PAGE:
Openbox Themes and Apps

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zh-CN:Openbox Themes and Apps

Note: This article is a supplement to the main Openbox article.

This wiki article deals with customizing the appearance of Openbox in Arch Linux. Helper programs such as panels and trays are also explained.

Themes and appearance

With the exception of the Openbox Themes topic, the following section is intended for users who have configured Openbox to run as a standalone desktop, without the assistance of GNOME, KDE or Xfce.

Openbox themes

Openbox themes control the appearance of window borders, including the titlebar and titlebar buttons. They also determine the appearance of the application menu and on-screen display (OSD).

Some themes are available for installation with the openbox-themes package in the official repositories.

This package is by no means definitive. You can download more themes at websites such as:

Downloaded themes should be extracted to ~/.themes or ~/.local/share/themes and selected from obconf or lxappearance-obconf. Theme selection can also be done manually by opening rc.xml and changing the <name> key in the <theme> section.

Creating new themes is fairly easy and well-documented. For those who prefer a GUI, obthemeAUR is a very capable editor.

X11 mouse cursors

See Cursor Themes.

GTK themes

See GTK+#Themes.

Desktop icons

Openbox does not provide a means to display icons on the desktop. To provide this function, one can use: || xfdesktop
  • PCManFM — An extremely fast and lightweight file manager used by the LXDE desktop. || pcmanfm
  • ROX — A small and fast file manager which can optionally manage the desktop background and panels, part of the ROX Desktop. || rox
  • IDesk — A simple tool that gives users of minimal wm's (Fluxbox, pekwm, Window Maker, Openbox, etc) icons on their desktop. || idesk
  • Nautilus — The file manager of the GNOME desktop. || nautilus
  • Spacefm — A GTK multi-panel tabbed file manager. || spacefm

Desktop wallpaper

Openbox itself does not include a way to change the wallpaper. This can be done easily with programs like Feh or Nitrogen. Other options include imagemagick, hsetroot, xorg-xsetroot xsetbg and more advanced choices such as PCmanFM or Xfdesktop.

You can disable the wallpaper loading in gnome-settings-daemon like this:

$ gconftool-2 --set /apps/gnome_settings_daemon/plugins/background/active --type bool False

In Gnome 3 use:

$ gsettings set org.gnome.desktop.background draw-background false

One approach, using hsetroot is possible by placing the following command in autostart:

hsetroot -fill /path/to/image.file

A similar command for feh is:

feh --bg-scale /path/to/image.file

For a simple background colour you can set xsetroot in ~/.config/openbox/autostart:

# White background colour
xsetroot -solid "#ffffff"

Recommended programs

Tango-inaccurate.pngThe factual accuracy of this article or section is disputed.Tango-inaccurate.png

Reason: This is completely subjective, so it likely belongs in a user namespace instead. (Discuss in Talk:Openbox Themes and Apps#)
Note: The main Openbox article has information on installing Openbox, but this additional section details specific lightweight applications you may want to deploy after installing Openbox.

For a more complete choice of applications available on Arch, look at the List of Applications. You can also look at the list recommended on the Openbox wiki, although most overlap with the following suggestions.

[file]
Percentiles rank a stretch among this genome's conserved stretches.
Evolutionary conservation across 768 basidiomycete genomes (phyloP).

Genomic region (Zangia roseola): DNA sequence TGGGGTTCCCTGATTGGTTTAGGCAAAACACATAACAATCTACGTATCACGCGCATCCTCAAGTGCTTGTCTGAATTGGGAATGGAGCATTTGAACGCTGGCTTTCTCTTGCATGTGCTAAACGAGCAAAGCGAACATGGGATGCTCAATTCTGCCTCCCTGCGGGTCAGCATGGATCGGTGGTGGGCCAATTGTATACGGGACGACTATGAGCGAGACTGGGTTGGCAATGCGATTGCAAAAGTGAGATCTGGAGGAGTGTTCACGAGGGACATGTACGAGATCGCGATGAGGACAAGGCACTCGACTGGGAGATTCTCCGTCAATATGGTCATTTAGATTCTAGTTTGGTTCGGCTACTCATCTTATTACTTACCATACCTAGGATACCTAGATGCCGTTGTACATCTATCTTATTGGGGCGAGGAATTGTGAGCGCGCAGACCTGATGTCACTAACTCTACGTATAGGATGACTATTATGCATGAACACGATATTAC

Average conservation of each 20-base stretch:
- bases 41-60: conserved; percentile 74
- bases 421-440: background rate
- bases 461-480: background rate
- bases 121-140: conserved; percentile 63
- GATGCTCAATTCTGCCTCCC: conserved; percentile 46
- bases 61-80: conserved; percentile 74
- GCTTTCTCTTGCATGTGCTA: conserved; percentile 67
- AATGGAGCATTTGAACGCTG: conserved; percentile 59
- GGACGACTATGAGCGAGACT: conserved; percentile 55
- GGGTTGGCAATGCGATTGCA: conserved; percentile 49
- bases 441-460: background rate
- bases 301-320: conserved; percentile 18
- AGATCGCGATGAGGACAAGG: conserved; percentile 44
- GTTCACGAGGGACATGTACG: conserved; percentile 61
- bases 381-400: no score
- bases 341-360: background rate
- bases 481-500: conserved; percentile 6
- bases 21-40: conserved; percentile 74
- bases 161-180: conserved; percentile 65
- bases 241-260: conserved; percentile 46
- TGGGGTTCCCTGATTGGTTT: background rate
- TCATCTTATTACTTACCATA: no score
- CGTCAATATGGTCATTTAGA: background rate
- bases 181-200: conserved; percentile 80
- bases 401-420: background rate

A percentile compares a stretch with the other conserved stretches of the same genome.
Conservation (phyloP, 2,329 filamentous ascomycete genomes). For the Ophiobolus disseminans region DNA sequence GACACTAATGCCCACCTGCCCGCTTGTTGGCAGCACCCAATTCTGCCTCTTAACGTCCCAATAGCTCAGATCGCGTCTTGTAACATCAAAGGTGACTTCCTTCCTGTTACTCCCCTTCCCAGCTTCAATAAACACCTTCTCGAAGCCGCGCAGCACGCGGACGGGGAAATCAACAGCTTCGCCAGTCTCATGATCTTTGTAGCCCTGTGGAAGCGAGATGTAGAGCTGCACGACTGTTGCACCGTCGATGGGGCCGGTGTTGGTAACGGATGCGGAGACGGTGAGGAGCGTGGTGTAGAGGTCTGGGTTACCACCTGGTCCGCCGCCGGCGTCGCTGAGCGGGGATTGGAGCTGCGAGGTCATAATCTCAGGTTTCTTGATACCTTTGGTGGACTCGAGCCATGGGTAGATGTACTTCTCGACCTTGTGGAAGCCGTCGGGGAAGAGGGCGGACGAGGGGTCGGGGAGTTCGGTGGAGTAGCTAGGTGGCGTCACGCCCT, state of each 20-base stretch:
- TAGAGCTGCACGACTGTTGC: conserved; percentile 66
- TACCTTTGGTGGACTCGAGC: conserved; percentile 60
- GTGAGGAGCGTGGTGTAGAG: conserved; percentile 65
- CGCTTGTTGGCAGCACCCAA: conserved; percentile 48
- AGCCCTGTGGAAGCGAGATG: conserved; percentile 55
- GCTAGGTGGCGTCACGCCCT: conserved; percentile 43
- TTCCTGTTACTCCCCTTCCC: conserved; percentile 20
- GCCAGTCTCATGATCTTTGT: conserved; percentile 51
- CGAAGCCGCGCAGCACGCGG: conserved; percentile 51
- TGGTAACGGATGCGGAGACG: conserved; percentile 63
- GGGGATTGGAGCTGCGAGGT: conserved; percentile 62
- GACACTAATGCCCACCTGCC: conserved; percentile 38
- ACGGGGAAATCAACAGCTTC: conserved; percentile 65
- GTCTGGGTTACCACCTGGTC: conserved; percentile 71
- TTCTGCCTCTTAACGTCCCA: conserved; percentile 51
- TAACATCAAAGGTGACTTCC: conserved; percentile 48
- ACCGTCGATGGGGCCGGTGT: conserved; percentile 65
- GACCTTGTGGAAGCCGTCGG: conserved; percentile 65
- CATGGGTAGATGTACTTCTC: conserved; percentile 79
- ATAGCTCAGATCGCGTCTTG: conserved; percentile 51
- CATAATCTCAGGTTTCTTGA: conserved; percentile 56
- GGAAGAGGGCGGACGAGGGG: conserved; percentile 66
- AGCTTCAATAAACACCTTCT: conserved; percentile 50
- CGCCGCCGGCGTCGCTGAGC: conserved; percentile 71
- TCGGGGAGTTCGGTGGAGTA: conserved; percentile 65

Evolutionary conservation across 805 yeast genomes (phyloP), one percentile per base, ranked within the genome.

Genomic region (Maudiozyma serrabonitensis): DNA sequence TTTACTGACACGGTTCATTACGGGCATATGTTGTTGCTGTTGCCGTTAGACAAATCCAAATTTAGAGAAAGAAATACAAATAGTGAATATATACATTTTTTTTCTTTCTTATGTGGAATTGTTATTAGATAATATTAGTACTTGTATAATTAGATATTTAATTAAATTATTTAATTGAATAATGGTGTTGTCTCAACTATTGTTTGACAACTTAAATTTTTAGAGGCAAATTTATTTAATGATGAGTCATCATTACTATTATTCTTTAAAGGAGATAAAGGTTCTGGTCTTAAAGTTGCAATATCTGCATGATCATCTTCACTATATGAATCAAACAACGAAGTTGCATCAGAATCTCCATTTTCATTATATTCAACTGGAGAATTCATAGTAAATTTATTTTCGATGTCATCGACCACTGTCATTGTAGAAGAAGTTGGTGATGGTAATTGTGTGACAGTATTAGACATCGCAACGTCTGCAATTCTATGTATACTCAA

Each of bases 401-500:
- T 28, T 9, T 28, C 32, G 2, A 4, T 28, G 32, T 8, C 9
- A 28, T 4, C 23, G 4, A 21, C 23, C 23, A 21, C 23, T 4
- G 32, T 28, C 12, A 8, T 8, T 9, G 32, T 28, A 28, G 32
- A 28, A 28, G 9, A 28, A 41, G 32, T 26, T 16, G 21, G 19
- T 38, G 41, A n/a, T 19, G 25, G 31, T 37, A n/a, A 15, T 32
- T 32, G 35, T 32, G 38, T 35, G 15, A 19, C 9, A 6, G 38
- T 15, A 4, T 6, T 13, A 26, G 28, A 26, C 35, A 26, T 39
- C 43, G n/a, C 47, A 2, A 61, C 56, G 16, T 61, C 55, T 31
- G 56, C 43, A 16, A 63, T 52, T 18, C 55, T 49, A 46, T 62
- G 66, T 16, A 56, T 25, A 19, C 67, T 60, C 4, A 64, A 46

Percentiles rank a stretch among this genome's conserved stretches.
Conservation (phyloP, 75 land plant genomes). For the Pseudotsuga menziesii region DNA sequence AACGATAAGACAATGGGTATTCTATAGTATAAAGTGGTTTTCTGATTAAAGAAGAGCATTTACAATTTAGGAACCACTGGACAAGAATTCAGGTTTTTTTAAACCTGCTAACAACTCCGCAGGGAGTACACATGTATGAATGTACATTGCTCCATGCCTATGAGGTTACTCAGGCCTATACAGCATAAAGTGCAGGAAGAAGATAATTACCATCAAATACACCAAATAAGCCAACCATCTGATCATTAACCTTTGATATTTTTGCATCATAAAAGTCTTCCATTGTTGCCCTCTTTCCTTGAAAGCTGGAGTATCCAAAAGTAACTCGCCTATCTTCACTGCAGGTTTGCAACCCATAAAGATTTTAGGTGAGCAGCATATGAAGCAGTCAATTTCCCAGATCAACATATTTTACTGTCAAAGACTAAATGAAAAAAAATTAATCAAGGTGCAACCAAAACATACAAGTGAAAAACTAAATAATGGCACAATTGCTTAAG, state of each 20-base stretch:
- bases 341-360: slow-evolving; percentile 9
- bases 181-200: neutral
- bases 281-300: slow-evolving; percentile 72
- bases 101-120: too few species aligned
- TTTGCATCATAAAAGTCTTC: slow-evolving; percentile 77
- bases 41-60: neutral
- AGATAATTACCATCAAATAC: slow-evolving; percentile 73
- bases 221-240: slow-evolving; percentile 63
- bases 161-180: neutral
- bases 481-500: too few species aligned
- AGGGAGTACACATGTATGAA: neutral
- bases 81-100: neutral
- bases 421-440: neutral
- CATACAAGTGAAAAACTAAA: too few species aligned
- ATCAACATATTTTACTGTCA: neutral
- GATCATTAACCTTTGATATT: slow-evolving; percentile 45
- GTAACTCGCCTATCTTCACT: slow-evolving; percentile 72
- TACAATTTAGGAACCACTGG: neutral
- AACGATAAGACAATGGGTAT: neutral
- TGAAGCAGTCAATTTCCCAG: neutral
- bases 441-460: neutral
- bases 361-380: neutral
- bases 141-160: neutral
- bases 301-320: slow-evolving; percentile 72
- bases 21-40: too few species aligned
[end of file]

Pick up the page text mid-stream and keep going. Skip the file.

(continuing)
Display managers


  • SLiM (Simple Login Manager) — A lightweight and elegant graphical login solution. || slim
  • Qingy — An ultralight and very configurable graphical login independent on X Windows (uses DirectFB). It supports login to either a text console or an X session. || qingy

Desktop compositing || cairo-compmgr-gitAUR
  • Compton — A fork of Xcompmgr containing many fixes. || compton-gitAUR
  • Xcompmgr — A lightweight composite manager capable of rendering drop shadows, fading and simple window transparency within Openbox and other window managers. || xcompmgr xcompmgr-danaAUR xcompmgr_tint2-gitAUR

Desktop utilities

A number of utilities provide panels / taskbars, system trays, or pagers to Openbox:


See the list of taskbars.

You may also find useful:

  • Screenlets — A widget framework that consists of small owner-drawn applications (weather widget, clocks, system monitors, mail checkers, etc.). || screenlets


  • Stalonetray — A stand-alone system tray with minimal dependecies. || stalonetray
  • Trayer — A lightweight GTK2-based systray. || trayer


  • IPager — A configurable pager with transparency, originally developed for Fluxbox. || ipagerAUR
  • Neap — An non-intrusive and light pager that runs in the notification area of your panel. || neapAUR
  • Netwmpager — A NetWM/EWMH compatible pager. || netwmpagerAUR
  • Pager — A highly configurable pager compatible with Openbox Multihead. || pager-multihead-gitAUR

If you wish to set desktop layout without using a pager, try the obsetlayoutAUR package from AUR.

File managers


Three popular lightweight file managers are:

  • PCManFM — An extremely fast and lightweight file manager used by the LXDE desktop. || pcmanfm
  • ROX — A small and fast file manager which can optionally manage the desktop background and panels, part of the ROX Desktop. || rox
  • Thunar — The file manager of the Xfce Desktop with many plugins and features. || thunar

For even lighter options, consider:

  • Gentoo — A lightweight file manager for GTK. || gentooAUR
  • emelFM2 — A file manager that implements the popular two-pane design. || emelfm2
  • Xfe — A Microsoft Explorer-like file manager for X (X File Explorer). || xfe
  • muCommander — A lightweight, cross-platform file manager with a dual-pane interface written in Java. || mucommanderAUR